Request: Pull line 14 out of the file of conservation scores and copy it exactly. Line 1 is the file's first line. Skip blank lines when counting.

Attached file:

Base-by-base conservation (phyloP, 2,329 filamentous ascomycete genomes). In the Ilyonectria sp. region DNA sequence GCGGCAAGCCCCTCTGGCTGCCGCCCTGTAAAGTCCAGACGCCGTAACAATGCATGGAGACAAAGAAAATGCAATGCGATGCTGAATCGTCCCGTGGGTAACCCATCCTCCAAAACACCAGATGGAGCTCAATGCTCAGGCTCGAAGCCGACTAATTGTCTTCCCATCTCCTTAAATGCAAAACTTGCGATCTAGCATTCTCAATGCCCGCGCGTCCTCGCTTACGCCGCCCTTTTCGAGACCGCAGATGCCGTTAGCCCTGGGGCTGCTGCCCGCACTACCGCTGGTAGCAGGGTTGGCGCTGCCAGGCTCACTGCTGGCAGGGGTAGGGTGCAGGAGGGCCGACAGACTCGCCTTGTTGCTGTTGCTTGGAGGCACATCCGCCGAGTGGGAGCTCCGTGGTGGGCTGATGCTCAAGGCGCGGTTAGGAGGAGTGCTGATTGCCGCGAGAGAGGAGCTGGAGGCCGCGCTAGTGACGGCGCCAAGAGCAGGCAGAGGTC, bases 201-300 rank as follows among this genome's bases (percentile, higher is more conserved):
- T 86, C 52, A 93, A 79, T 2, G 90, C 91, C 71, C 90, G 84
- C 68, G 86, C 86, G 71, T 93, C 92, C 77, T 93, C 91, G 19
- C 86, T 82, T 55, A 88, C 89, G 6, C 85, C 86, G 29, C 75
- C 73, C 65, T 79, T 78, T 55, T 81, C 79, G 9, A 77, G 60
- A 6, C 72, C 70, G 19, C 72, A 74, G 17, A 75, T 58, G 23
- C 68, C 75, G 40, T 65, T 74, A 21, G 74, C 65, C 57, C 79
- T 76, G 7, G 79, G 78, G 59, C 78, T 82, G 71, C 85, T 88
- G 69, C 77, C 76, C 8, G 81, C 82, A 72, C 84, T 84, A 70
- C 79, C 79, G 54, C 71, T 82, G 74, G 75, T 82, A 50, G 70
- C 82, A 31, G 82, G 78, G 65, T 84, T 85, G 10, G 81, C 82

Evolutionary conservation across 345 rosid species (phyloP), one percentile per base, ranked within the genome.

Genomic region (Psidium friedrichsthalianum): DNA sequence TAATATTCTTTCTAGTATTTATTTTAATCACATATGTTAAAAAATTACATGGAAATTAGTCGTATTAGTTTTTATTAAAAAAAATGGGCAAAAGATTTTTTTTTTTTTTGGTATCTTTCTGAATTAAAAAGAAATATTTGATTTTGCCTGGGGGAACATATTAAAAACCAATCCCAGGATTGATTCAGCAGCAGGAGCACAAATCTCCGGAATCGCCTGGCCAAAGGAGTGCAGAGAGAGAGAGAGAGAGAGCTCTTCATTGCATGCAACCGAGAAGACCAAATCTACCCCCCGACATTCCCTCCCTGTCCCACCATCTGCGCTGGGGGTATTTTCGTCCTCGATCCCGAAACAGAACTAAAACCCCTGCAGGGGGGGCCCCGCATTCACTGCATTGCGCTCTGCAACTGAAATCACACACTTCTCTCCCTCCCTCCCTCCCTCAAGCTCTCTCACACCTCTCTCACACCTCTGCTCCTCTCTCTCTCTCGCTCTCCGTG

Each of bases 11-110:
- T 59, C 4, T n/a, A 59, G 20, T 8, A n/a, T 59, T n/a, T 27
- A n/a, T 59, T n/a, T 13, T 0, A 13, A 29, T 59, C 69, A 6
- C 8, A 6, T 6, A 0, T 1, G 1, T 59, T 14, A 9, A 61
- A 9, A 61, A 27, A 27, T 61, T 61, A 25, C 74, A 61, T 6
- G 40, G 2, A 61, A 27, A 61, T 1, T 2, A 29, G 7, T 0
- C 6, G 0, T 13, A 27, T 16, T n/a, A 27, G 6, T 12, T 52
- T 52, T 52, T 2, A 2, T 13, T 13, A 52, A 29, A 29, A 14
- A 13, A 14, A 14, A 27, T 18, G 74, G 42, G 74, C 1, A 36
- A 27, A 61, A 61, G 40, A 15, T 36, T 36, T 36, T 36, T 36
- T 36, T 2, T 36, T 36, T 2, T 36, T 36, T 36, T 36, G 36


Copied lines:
Each of bases 11-110: